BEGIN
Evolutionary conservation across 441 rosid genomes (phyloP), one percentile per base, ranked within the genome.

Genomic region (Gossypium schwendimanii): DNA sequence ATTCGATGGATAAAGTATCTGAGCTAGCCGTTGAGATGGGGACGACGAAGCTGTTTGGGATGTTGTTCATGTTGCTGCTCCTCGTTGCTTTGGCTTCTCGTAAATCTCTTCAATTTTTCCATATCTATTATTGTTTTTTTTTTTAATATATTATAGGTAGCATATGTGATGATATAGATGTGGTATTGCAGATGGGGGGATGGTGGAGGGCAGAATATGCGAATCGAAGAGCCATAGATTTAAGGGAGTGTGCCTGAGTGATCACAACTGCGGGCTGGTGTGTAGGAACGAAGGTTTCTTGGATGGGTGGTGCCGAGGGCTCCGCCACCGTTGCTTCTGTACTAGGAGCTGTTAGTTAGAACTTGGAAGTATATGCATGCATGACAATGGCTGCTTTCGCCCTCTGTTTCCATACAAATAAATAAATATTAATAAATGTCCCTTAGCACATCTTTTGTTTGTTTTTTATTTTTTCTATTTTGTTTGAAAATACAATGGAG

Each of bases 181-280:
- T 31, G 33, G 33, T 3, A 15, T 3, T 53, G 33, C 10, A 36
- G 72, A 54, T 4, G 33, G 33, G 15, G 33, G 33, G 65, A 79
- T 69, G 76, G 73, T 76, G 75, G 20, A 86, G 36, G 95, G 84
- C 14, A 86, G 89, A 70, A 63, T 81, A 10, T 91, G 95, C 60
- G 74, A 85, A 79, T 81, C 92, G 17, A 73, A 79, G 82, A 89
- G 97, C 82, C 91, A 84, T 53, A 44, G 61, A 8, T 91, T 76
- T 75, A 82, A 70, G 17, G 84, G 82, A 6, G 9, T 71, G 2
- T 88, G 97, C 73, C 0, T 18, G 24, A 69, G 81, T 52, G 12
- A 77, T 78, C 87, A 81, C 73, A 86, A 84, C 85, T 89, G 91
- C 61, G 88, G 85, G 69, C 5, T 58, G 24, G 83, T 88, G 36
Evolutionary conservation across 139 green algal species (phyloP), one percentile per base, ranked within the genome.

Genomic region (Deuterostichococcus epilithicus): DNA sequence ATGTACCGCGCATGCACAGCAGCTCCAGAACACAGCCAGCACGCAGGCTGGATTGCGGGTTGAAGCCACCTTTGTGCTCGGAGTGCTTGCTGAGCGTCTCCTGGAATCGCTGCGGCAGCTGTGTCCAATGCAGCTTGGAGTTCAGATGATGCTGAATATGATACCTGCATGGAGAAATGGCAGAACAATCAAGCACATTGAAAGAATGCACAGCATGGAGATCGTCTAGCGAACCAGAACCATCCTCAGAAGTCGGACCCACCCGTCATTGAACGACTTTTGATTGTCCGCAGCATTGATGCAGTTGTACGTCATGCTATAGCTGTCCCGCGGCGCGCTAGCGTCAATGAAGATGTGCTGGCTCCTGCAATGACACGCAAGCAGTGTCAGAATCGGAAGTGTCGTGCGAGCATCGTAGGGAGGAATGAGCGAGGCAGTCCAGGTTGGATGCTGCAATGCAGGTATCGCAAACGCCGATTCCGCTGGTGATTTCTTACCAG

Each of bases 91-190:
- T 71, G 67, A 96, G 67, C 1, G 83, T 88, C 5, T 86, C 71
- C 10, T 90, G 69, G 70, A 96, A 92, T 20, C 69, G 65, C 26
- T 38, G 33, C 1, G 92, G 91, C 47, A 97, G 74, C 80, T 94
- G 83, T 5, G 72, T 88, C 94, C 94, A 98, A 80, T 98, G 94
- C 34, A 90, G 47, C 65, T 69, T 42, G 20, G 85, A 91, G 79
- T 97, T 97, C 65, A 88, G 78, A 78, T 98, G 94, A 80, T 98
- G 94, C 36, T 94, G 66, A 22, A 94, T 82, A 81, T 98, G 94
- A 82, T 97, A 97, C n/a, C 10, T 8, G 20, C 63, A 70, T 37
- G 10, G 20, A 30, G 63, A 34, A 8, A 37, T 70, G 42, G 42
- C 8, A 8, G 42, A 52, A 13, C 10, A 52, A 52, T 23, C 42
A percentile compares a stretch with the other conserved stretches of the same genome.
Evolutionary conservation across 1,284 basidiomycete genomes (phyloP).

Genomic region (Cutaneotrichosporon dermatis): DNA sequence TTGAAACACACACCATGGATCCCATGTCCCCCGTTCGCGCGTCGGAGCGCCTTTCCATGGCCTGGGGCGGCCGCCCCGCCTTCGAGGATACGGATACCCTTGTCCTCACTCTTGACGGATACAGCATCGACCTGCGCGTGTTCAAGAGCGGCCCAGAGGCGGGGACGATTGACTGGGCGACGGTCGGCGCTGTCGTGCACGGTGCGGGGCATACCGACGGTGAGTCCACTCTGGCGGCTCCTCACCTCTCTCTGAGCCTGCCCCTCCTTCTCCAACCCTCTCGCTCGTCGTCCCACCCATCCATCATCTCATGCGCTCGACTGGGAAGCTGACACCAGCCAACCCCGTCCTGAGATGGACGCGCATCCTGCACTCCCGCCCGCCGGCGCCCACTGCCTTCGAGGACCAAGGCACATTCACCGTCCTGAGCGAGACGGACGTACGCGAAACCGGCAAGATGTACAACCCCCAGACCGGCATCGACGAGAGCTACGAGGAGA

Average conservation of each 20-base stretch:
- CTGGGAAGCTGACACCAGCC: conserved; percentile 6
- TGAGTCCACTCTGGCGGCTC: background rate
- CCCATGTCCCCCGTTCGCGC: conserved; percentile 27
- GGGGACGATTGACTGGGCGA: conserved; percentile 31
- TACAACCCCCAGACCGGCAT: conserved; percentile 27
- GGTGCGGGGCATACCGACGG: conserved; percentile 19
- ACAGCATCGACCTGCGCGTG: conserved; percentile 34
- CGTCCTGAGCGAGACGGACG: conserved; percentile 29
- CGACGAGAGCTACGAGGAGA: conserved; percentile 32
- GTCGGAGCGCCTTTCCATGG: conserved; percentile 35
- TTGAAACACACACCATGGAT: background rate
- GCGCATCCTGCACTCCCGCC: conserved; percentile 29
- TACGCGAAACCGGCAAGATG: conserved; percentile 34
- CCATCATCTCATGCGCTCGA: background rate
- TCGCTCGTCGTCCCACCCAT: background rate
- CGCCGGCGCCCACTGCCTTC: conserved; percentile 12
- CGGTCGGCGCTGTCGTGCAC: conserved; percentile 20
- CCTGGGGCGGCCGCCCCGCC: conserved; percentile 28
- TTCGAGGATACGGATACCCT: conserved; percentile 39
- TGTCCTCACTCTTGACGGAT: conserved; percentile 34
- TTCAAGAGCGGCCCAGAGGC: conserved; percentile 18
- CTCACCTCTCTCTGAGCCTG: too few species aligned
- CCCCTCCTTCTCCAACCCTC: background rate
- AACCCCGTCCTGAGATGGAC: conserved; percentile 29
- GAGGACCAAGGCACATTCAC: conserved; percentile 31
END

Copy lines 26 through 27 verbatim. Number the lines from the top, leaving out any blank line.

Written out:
- C 8, A 8, G 42, A 52, A 13, C 10, A 52, A 52, T 23, C 42
A percentile compares a stretch with the other conserved stretches of the same genome.